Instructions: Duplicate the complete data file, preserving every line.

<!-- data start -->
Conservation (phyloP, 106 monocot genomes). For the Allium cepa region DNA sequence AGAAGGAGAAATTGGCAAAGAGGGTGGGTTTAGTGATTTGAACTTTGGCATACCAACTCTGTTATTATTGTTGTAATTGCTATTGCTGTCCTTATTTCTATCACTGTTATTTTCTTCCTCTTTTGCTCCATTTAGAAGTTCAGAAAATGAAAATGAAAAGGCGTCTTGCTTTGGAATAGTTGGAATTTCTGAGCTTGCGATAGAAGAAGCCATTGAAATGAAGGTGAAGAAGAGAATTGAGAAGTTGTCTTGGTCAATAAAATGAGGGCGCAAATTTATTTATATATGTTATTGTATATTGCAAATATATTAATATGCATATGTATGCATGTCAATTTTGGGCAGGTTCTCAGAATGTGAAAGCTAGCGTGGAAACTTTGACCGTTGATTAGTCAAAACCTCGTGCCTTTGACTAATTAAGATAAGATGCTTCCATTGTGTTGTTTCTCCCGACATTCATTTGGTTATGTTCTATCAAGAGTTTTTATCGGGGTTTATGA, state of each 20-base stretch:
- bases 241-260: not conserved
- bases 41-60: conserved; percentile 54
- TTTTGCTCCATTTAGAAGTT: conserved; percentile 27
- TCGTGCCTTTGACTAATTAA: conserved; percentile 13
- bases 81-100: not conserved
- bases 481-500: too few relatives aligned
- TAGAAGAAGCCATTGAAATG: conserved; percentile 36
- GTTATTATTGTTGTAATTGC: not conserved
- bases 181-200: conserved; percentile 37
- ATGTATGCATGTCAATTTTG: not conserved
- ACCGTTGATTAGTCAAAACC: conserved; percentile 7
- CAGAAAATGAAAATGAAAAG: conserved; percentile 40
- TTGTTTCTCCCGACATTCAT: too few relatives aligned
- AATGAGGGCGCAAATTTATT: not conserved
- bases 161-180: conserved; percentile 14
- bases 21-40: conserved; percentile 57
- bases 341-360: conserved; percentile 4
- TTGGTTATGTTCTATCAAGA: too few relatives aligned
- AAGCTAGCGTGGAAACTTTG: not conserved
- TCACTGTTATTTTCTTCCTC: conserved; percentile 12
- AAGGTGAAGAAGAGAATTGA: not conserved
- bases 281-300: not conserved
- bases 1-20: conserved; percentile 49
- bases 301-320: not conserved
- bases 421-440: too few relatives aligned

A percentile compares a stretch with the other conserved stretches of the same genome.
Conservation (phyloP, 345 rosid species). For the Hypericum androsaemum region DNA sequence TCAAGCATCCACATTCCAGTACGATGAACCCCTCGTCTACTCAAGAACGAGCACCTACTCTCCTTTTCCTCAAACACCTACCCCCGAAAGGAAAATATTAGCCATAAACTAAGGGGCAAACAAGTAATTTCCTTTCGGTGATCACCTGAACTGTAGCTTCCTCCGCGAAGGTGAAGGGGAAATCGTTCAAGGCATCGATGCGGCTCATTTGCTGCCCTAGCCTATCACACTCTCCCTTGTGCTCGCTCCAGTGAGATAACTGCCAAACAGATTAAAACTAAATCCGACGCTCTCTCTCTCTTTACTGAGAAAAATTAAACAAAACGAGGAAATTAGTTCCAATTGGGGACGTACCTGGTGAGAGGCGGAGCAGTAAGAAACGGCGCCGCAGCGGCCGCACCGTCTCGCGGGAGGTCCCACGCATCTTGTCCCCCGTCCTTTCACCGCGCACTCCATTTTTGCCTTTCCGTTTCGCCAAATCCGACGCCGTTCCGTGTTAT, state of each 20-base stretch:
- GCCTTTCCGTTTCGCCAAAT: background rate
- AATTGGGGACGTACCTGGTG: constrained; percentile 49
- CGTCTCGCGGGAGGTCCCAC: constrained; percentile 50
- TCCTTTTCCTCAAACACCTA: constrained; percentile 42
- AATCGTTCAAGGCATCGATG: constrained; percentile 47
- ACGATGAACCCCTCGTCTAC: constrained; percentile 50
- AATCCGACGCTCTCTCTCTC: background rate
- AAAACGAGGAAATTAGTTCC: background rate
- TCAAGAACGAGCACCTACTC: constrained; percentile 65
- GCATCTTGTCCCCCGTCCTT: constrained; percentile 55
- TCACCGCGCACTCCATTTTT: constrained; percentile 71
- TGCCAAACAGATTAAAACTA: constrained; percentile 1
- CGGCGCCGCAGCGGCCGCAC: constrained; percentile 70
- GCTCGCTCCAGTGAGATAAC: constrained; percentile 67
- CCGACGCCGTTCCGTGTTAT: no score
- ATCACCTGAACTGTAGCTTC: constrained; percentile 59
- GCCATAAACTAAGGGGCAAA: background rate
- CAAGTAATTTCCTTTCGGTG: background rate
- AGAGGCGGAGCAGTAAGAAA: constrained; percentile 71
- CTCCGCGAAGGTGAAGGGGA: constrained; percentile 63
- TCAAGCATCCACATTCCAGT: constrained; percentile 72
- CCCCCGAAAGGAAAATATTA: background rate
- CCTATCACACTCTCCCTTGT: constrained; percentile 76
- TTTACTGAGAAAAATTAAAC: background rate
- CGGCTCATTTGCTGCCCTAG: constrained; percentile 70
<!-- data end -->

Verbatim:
Conservation (phyloP, 106 monocot genomes). For the Allium cepa region DNA sequence AGAAGGAGAAATTGGCAAAGAGGGTGGGTTTAGTGATTTGAACTTTGGCATACCAACTCTGTTATTATTGTTGTAATTGCTATTGCTGTCCTTATTTCTATCACTGTTATTTTCTTCCTCTTTTGCTCCATTTAGAAGTTCAGAAAATGAAAATGAAAAGGCGTCTTGCTTTGGAATAGTTGGAATTTCTGAGCTTGCGATAGAAGAAGCCATTGAAATGAAGGTGAAGAAGAGAATTGAGAAGTTGTCTTGGTCAATAAAATGAGGGCGCAAATTTATTTATATATGTTATTGTATATTGCAAATATATTAATATGCATATGTATGCATGTCAATTTTGGGCAGGTTCTCAGAATGTGAAAGCTAGCGTGGAAACTTTGACCGTTGATTAGTCAAAACCTCGTGCCTTTGACTAATTAAGATAAGATGCTTCCATTGTGTTGTTTCTCCCGACATTCATTTGGTTATGTTCTATCAAGAGTTTTTATCGGGGTTTATGA, state of each 20-base stretch:
- bases 241-260: not conserved
- bases 41-60: conserved; percentile 54
- TTTTGCTCCATTTAGAAGTT: conserved; percentile 27
- TCGTGCCTTTGACTAATTAA: conserved; percentile 13
- bases 81-100: not conserved
- bases 481-500: too few relatives aligned
- TAGAAGAAGCCATTGAAATG: conserved; percentile 36
- GTTATTATTGTTGTAATTGC: not conserved
- bases 181-200: conserved; percentile 37
- ATGTATGCATGTCAATTTTG: not conserved
- ACCGTTGATTAGTCAAAACC: conserved; percentile 7
- CAGAAAATGAAAATGAAAAG: conserved; percentile 40
- TTGTTTCTCCCGACATTCAT: too few relatives aligned
- AATGAGGGCGCAAATTTATT: not conserved
- bases 161-180: conserved; percentile 14
- bases 21-40: conserved; percentile 57
- bases 341-360: conserved; percentile 4
- TTGGTTATGTTCTATCAAGA: too few relatives aligned
- AAGCTAGCGTGGAAACTTTG: not conserved
- TCACTGTTATTTTCTTCCTC: conserved; percentile 12
- AAGGTGAAGAAGAGAATTGA: not conserved
- bases 281-300: not conserved
- bases 1-20: conserved; percentile 49
- bases 301-320: not conserved
- bases 421-440: too few relatives aligned

A percentile compares a stretch with the other conserved stretches of the same genome.
Conservation (phyloP, 345 rosid species). For the Hypericum androsaemum region DNA sequence TCAAGCATCCACATTCCAGTACGATGAACCCCTCGTCTACTCAAGAACGAGCACCTACTCTCCTTTTCCTCAAACACCTACCCCCGAAAGGAAAATATTAGCCATAAACTAAGGGGCAAACAAGTAATTTCCTTTCGGTGATCACCTGAACTGTAGCTTCCTCCGCGAAGGTGAAGGGGAAATCGTTCAAGGCATCGATGCGGCTCATTTGCTGCCCTAGCCTATCACACTCTCCCTTGTGCTCGCTCCAGTGAGATAACTGCCAAACAGATTAAAACTAAATCCGACGCTCTCTCTCTCTTTACTGAGAAAAATTAAACAAAACGAGGAAATTAGTTCCAATTGGGGACGTACCTGGTGAGAGGCGGAGCAGTAAGAAACGGCGCCGCAGCGGCCGCACCGTCTCGCGGGAGGTCCCACGCATCTTGTCCCCCGTCCTTTCACCGCGCACTCCATTTTTGCCTTTCCGTTTCGCCAAATCCGACGCCGTTCCGTGTTAT, state of each 20-base stretch:
- GCCTTTCCGTTTCGCCAAAT: background rate
- AATTGGGGACGTACCTGGTG: constrained; percentile 49
- CGTCTCGCGGGAGGTCCCAC: constrained; percentile 50
- TCCTTTTCCTCAAACACCTA: constrained; percentile 42
- AATCGTTCAAGGCATCGATG: constrained; percentile 47
- ACGATGAACCCCTCGTCTAC: constrained; percentile 50
- AATCCGACGCTCTCTCTCTC: background rate
- AAAACGAGGAAATTAGTTCC: background rate
- TCAAGAACGAGCACCTACTC: constrained; percentile 65
- GCATCTTGTCCCCCGTCCTT: constrained; percentile 55
- TCACCGCGCACTCCATTTTT: constrained; percentile 71
- TGCCAAACAGATTAAAACTA: constrained; percentile 1
- CGGCGCCGCAGCGGCCGCAC: constrained; percentile 70
- GCTCGCTCCAGTGAGATAAC: constrained; percentile 67
- CCGACGCCGTTCCGTGTTAT: no score
- ATCACCTGAACTGTAGCTTC: constrained; percentile 59
- GCCATAAACTAAGGGGCAAA: background rate
- CAAGTAATTTCCTTTCGGTG: background rate
- AGAGGCGGAGCAGTAAGAAA: constrained; percentile 71
- CTCCGCGAAGGTGAAGGGGA: constrained; percentile 63
- TCAAGCATCCACATTCCAGT: constrained; percentile 72
- CCCCCGAAAGGAAAATATTA: background rate
- CCTATCACACTCTCCCTTGT: constrained; percentile 76
- TTTACTGAGAAAAATTAAAC: background rate
- CGGCTCATTTGCTGCCCTAG: constrained; percentile 70